President Kennedy’s charm was powerful. His intense concentration and gently teasing humor, and his habit of vacuum-cleaning your brain to see what you knew and thought, were irresistible. The Kennedy men were also unabashed chauvinists, as were the great majority of men at the time, including Phil. They liked other bright men, and they liked girls, but they didn’t really know how to relate to middle-aged women, in whom they didn’t have a whole lot of interest. … One notable exception to the chauvinist tradition was Adlai Stevenson. Women enjoyed Adlai. In the end, my mother, my daughter, and I all had close friendships with him. … The president [John Kennedy] told Clayton Fritchey [deputy for Adlai as ambassador to the United Nations] he didn’t understand the hold Adlai had over women, commenting on how much Jackie liked and admired him and confessing that he himself didn’t have the ease with women that Adlai had.

Adlai Stevenson, Wikimedia Commons, free media repository

Kennedy went on about Adlai’s being half bald, having a paunch, and not being a very sharp dresser. “What’s he got that I haven’t got?” Kennedy asked Clayton with real curiosity.

Clayton responded saying, “While you both love women, Adlai also likes them, and women know the difference.”

Bingo, Mr. Fritchey. I’ve never heard of you before but I like you too.

Katharine Graham was fortunate to marry the love of her life and she stuck with him through extraordinarily difficult times for one so affluent and acclaimed. Her most complicated tests were still to come.

I’ll finish up this review in Part 3, next week.

***

What can we learn from a life like Katharine Graham’s, who lived on such a pendulum? What is your takeaway at this point?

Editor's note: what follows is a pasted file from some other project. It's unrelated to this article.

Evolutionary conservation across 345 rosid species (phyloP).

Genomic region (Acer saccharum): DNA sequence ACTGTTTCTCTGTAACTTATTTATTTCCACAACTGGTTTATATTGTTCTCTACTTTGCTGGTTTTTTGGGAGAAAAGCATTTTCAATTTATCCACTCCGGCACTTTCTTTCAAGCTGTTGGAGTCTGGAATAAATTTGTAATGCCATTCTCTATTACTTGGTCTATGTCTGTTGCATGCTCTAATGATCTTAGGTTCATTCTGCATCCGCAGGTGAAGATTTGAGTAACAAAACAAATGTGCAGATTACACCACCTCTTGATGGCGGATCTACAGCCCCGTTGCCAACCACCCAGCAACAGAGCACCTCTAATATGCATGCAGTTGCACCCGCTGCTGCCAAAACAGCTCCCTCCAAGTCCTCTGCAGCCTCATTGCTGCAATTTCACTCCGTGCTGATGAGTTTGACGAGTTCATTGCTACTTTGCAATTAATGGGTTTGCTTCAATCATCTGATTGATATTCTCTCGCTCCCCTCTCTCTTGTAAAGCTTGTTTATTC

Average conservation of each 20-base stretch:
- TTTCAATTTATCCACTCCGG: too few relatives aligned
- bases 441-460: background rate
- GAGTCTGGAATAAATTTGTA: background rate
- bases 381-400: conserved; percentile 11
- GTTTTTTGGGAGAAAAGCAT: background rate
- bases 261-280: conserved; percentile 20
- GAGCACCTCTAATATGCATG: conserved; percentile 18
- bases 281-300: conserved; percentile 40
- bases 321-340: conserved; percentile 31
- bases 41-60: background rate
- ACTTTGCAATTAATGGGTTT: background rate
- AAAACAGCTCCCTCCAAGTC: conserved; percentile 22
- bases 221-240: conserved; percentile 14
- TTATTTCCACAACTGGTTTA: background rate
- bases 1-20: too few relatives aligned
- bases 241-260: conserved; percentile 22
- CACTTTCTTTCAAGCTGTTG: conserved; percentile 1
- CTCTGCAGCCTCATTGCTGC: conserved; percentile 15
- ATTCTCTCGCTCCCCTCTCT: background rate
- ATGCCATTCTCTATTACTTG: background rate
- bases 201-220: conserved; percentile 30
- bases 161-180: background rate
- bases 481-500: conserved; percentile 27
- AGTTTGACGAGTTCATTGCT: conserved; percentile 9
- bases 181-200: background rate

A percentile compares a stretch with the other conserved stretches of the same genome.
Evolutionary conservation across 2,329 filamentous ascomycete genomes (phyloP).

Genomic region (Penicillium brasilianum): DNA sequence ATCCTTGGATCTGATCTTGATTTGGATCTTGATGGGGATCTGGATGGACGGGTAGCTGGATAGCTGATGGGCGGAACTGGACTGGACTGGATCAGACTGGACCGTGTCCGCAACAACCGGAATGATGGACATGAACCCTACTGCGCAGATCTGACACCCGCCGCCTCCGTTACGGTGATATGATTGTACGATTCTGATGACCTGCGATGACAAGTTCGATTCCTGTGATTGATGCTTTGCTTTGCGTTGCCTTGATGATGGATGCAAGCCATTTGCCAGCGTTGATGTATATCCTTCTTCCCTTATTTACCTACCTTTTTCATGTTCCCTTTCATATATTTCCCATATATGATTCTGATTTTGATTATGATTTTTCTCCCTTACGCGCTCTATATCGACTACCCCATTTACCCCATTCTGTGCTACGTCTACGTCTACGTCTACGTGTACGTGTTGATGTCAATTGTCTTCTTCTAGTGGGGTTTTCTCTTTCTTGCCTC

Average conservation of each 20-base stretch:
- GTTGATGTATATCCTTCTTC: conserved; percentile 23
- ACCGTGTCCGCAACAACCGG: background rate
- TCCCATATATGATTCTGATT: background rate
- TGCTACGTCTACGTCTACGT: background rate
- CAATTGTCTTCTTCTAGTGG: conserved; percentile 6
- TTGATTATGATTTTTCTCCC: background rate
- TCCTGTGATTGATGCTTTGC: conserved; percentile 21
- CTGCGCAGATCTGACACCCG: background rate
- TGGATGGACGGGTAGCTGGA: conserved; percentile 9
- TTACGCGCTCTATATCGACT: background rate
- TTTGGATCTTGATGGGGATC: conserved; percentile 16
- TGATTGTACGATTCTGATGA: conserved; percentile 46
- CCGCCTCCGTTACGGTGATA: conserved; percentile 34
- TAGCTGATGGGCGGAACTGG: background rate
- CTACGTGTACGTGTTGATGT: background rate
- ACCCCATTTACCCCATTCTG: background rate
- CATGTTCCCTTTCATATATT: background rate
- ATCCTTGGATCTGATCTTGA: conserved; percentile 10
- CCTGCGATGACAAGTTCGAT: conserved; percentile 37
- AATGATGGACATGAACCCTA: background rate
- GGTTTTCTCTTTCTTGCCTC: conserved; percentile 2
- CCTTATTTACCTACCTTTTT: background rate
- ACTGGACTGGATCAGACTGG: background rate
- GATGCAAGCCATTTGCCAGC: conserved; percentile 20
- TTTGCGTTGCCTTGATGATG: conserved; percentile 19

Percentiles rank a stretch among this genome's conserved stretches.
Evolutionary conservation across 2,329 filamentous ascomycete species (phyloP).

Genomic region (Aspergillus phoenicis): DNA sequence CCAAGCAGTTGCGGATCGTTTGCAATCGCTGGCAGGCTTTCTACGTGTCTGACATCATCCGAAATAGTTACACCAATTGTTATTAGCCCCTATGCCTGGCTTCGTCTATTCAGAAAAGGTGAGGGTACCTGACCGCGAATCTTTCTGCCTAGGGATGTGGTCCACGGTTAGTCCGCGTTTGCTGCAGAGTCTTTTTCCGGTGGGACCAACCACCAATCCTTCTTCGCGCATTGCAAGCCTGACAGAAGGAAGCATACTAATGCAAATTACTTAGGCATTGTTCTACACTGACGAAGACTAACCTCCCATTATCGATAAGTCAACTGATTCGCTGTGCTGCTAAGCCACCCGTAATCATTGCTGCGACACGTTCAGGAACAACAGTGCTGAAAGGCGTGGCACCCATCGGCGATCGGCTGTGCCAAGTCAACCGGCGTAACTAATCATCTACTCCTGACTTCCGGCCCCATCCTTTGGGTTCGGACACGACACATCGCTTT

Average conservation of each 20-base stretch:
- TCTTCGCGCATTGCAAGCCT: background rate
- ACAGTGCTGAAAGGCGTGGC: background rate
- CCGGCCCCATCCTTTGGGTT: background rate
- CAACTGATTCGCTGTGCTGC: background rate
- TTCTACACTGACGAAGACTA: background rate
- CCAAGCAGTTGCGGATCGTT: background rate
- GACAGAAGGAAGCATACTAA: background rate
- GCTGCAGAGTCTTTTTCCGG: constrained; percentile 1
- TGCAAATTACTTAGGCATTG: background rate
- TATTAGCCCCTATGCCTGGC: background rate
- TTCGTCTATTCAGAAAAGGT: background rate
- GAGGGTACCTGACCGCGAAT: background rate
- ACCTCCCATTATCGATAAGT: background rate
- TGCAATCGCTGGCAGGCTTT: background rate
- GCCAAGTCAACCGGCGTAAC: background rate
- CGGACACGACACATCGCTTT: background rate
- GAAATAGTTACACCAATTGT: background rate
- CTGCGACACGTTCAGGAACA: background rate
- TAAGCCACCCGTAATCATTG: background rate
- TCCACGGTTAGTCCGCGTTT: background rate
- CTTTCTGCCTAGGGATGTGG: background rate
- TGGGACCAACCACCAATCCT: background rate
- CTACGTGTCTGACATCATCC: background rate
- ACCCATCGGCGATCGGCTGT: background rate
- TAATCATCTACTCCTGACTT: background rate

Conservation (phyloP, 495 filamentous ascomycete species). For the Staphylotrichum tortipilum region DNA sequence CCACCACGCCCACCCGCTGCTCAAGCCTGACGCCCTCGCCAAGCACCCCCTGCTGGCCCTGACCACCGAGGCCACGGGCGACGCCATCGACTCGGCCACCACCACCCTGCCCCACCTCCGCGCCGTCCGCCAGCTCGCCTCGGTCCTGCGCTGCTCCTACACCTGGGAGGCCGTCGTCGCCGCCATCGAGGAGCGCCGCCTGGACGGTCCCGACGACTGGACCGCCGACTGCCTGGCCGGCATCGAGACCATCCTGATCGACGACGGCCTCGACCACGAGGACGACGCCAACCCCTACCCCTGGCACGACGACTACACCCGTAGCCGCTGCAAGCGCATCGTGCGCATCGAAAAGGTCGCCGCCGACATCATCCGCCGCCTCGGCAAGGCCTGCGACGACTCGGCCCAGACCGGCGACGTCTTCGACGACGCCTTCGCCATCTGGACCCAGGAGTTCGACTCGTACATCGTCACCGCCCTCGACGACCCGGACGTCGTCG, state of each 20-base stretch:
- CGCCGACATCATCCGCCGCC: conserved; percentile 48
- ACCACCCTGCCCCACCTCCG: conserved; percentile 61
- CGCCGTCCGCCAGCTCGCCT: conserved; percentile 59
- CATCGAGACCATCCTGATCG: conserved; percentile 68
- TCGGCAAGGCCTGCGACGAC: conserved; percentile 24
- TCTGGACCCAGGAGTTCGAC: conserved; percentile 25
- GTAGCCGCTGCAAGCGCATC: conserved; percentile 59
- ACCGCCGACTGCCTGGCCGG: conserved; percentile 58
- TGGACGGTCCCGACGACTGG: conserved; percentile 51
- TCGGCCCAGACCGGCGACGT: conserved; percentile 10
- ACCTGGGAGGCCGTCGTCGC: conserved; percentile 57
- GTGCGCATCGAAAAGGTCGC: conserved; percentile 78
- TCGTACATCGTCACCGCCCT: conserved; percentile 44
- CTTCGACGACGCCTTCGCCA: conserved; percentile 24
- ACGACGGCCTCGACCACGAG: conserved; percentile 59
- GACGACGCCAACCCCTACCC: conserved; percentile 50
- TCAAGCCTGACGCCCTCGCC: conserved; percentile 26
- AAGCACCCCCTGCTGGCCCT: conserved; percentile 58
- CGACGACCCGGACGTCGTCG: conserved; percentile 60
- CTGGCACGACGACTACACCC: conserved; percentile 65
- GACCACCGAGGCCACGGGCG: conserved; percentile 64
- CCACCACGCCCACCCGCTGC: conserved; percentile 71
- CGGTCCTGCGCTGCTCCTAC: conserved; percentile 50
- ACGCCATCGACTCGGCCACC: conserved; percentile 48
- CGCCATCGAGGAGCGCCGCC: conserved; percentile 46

A Monologue for Easter: The Rooster’s Crow

Another Way for week of April 7, 2017

A Monologue: The Rooster’s Crow

Me and my big mouth.

My mom always said I got it from Dad’s side. My dad always said I got it from Mom’s side. It doesn’t matter whose side I got it from, but my mouth could sure get me in trouble. You might know me as the disciple Peter, in the Bible.

But you have to understand, I didn’t really know then what I know now.

Bust of Apostle Peter, from WikiGallery.org, by Sir Anthony Van Dyck

Even when I lucked out when Jesus asked who we thought he really was and I responded, “You are the Christ!,” he praised my answer but I don’t think I really understood what I’d said. I mean I felt that I spoke the truth, but didn’t really grasp it. That’s why I messed up so soon right after, scolding our master for talking about how he was going to be killed and he rebuked me, “Get behind me, Satan.” That was the lowest I ever felt—until the crow of the cock.

But the really bad part was he said I was gonna do it. And if you’ve ever known someone like me, the worst thing you can do is tell me I’m going to react a certain way. He said we would all fall away and old big-mouth-Peter had to say, “Nope, not me.”

“I tell you the truth,” Jesus answered with a kind, knowing, motherly face, “that tonight before the rooster crows, you’ll disown me three times.”

And we all swore we never would, like a bunch of silly sheep.

Then we had that awful episode in the Garden—I mean, here was our best friend, and leader, who meant everything to us, and we all kept zonking out on him. It was like trying to keep awake in synagogue, and we felt so guilty but just couldn’t help it. (In our defense, he did keep a pretty demanding schedule.)

And then his arrest, and everything happened so fast, and our dream was just falling apart—it was like a nightmare, everything all confused, we didn’t know what was happening.

And then that servant girl by the fire. As soon as I saw her there watching me, I knew she’d start grilling me, and it would be all over town, and I just wanted to get her off my back. I said, “I don’t understand what you’re talking about!” And then someone said we sounded like we were from his part of the country and another said surely we were Jesus’ disciples.

“Man!” I swore. “I do not know that man!”

And then came the piercing crow of the cock.

Ohhhh….